I read Studs Terkel's book "Working" in my early years, which gave me first person accounts of what it's like to work at various jobs. The impact of that book never departed from me. Huge respect for all workers and jobs and duties.

Every job involves doing something meticulously, fantastically, completely, perfectly.

You are convinced that, within the scope and time restraints of the project, with the ultimate goal in mind, the work must be absolutely and altruistically perfect, resulting in the best it could possibly be, and even better.

After you've practiced perfection for a while, you realize that perfection is not good enough. To go beyond perfection means no matter how good it is, it bothers you to know that nothing is ever past tweaking, enhancing, re-modeling, messing with to improve it.

Even perfection, while even impossible to perfect is still lacking something that is somehow beyond perfection. It's a transcendent quality that rises above the objective reality of the object and suspends it elastically above it.

It's no big challenge or learning experience to go to the store and buy a new fan. It's more refreshing and rewarding to make do with what I currently have, the dirty fan, and convert it, transform it into a clean fan, without spending money, without taking the easy way out.

My work, your work, is always like that.

We work at something we either tolerate or enjoy, but regardless of our feelings about the work itself, we are driven to do it as pluperfectly as we can, then push ourselves some more.

When we all keep learning and training and expanding our capabilities, embellishing our expertise, adding new trinkets and bells and whistles all the time, our entire society starts renewing and rehabilitating itself in excellence and efficiency.

Your inner critic is ruthless, but knows that life rewards smart work, hard work, and conscientious work.

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Monday, September 2, 2013

Progrock as Background Music for Computer Work

I enjoy listening to old albums as I work on the computer, by visiting YouTube and looking for "full album."

Type into the YouTube search bar "[band name] [album title] full album" to see if someone uploaded the whole LP recording.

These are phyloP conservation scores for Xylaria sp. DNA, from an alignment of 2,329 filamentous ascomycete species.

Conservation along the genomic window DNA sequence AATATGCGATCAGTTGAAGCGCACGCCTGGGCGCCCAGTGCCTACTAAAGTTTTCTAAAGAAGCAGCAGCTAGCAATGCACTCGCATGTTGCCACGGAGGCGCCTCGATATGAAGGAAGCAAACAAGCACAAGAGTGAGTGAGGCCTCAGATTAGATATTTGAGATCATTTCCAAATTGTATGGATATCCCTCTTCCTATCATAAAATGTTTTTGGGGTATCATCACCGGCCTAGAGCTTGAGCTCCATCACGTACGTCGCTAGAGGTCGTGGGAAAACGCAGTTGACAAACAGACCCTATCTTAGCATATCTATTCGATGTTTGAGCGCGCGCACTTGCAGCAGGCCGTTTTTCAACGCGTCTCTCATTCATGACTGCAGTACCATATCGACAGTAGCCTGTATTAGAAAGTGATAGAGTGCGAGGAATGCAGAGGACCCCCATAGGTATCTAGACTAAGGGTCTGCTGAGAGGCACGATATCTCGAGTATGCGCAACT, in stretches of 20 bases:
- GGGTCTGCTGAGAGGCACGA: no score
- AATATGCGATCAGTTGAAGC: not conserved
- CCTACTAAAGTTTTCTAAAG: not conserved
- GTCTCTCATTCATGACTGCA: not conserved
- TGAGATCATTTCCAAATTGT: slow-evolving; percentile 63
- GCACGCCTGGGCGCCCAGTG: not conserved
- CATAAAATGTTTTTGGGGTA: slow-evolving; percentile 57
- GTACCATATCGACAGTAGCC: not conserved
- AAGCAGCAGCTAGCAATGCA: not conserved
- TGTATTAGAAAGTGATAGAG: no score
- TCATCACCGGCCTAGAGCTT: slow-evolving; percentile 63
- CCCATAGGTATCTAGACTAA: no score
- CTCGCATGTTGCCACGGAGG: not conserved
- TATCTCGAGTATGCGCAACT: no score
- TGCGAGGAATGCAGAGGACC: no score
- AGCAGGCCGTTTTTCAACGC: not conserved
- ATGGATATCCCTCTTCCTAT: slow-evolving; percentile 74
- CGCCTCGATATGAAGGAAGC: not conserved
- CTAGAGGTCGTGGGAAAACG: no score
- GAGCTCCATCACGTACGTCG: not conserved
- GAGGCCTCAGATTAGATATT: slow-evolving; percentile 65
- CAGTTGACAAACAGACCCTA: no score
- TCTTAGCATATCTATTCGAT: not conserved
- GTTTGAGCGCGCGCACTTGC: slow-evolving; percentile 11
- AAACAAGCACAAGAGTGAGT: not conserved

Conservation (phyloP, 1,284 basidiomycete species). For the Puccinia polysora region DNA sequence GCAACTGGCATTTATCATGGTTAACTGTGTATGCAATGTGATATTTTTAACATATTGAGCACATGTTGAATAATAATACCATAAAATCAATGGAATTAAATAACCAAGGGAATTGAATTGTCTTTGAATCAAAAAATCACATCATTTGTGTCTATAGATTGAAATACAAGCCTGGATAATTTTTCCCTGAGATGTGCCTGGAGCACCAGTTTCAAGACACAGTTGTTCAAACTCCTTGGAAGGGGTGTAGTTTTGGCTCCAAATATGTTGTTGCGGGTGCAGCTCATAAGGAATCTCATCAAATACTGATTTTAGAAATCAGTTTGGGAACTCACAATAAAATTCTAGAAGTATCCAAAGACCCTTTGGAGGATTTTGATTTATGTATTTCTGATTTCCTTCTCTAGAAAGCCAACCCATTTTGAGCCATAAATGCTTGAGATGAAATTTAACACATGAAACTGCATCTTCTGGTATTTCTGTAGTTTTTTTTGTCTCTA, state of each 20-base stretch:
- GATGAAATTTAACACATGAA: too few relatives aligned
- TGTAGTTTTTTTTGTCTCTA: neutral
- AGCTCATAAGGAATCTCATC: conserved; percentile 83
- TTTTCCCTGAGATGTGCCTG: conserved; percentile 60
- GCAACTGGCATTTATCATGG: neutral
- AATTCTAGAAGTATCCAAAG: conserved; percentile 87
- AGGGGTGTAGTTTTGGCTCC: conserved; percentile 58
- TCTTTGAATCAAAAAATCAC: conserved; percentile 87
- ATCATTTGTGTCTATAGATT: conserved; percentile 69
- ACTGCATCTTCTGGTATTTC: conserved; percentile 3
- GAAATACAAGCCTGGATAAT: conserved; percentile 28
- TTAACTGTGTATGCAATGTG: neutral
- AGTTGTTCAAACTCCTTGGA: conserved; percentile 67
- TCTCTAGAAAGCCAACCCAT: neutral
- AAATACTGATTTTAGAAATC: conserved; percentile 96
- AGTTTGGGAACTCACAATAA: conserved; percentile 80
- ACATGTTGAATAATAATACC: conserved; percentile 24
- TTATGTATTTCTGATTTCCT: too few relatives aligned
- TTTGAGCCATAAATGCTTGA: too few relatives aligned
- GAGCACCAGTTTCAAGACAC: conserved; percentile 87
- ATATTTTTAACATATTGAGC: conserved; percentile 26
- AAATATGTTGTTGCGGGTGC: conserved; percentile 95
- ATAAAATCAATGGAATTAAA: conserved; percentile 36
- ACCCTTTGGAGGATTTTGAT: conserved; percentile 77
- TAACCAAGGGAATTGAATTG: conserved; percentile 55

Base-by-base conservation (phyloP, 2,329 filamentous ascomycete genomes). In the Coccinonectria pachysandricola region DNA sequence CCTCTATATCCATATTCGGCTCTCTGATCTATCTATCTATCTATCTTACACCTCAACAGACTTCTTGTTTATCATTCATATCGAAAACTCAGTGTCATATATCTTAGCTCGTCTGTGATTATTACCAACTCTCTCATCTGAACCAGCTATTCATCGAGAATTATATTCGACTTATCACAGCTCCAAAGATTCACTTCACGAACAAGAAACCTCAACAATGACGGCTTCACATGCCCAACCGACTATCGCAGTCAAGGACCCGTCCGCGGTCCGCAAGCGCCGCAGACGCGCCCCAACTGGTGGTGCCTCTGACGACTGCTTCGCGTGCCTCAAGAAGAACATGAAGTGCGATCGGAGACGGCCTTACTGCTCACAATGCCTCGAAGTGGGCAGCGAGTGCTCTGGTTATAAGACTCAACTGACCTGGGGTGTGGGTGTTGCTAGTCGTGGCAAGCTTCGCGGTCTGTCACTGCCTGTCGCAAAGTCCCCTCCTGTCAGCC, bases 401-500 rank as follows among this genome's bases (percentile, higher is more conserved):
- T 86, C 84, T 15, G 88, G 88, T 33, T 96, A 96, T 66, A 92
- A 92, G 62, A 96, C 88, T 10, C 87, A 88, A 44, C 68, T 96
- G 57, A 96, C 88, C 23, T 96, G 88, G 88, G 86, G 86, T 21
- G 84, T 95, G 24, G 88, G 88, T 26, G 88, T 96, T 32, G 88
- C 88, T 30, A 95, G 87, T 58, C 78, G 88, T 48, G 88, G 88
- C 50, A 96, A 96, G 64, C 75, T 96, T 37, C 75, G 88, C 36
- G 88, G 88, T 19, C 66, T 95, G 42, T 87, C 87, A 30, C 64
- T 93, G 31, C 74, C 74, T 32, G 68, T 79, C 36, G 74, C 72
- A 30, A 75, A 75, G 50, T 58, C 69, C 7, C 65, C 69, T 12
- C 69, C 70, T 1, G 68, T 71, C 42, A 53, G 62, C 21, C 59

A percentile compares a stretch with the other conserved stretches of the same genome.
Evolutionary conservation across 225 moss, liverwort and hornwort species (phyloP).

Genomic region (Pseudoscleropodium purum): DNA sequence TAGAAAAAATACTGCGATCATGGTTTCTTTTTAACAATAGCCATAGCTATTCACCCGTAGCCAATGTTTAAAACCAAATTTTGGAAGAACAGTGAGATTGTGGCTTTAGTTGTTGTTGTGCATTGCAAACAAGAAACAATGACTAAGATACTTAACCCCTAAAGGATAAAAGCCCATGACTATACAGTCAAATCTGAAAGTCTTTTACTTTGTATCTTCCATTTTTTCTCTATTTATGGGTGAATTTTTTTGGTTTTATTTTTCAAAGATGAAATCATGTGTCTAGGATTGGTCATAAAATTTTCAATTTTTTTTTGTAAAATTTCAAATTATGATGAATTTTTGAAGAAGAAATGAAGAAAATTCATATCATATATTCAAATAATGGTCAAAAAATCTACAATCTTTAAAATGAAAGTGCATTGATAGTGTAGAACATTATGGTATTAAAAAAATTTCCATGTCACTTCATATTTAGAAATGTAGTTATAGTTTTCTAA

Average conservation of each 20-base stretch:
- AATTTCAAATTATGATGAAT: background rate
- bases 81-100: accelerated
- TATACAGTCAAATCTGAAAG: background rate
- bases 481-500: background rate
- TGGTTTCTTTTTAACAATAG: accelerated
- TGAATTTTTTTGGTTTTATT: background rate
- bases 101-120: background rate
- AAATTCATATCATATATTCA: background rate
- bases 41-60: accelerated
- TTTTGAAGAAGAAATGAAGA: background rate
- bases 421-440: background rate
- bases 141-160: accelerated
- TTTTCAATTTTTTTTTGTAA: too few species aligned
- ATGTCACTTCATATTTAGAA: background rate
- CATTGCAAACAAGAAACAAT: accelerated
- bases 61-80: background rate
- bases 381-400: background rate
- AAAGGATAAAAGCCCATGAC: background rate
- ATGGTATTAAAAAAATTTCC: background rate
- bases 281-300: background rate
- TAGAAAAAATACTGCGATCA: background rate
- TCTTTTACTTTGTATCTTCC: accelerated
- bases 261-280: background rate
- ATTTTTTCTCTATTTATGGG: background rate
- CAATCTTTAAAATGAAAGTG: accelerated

Often even seemingly obscure record albums can be found on YouTube. It's nice when they include the list of song titles and times (like 3:46 meaning the song is 3 minutes and 46 seconds long), date the album was released, and other information.

You can also type in just "full album" to search YouTube for all the entire albums that have been uploaded. Or type in a band name and then "full album" to search entire LP uploads by that band.

I personally find 1970s "progressive rock" to be among my favorite genres of music to accompany my computer work. Progrock tends to be virtuoso, whimsical, calming, melodically intricate, innovative, smooth, philosophical, funny, and happy.

The most famous progrock bands are Pink Floyd, Moody Blues, Yes, Genesis, Jethro Tull, King Crimson, Gong, Van Der Graaf Generator, Henry Cow, and Tangerine Dream.


Progressive rock was an attempt to give greater artistic weight and credibility to rock music. 

Bands abandoned the short pop single in favor of instrumentation and composition techniques more frequently associated with jazz or classical music in an effort to give rock music the same level of musical sophistication and critical respect.

Songs were replaced by musical suites that often stretched to 20 or 40 minutes in length and contained symphonic influences, extended musical themes, fantasy-like ambiance and lyrics, and complex orchestrations. 

Music critics, who often labeled the concepts as "pretentious" and the sounds as "pompous" and "overblown," tended to be hostile toward the genre or to completely ignore it.


Progrock tends to blend elements of art rock, space rock, jazz, folk, psychedelic, synthesizers, classical, and experimental music. To me, it's timeless and quite possibly the most perfect music ever made.

William Shatner to release a progrock album October 8, 2013.

Here are links to some full albums that I like, mostly progrock, plus a few psychedelic and hippie bands:

The Mandrake Memorial "Puzzle" FULL ALBUM

The Amazing Adventures of the Liverpool Scene FULL ALBUM

Liverpool Scene "Bread on the Night" FULL ALBUM

Caravan "In the Land of the Pink and the Grey" FULL ALBUM


Henry Cow "Unrest" FULL ALBUM

The Pretty Things "S.F. Sorrow" FULL ALBUM

Tangerine Dream "Zeit" FULL ALBUM

Tangerine Dream "Hyperborea" FULL ALBUM

Tangerine Dream "Force Majeure" FULL ALBUM

Tangerine Dream "Cyclone" FULL ALBUM

Gong "Planet Gong Live/Floating Anarchy 1877" FULL ALBUM

Matching Mole FULL ALBUM

Hatfield and the North "The Rotters Club" FULL ALBUM

National Health FULL ALBUM

Focus "Focus 3" FULL ALBUM

Kevin Ayers "Joy of a Toy" FULL ALBUM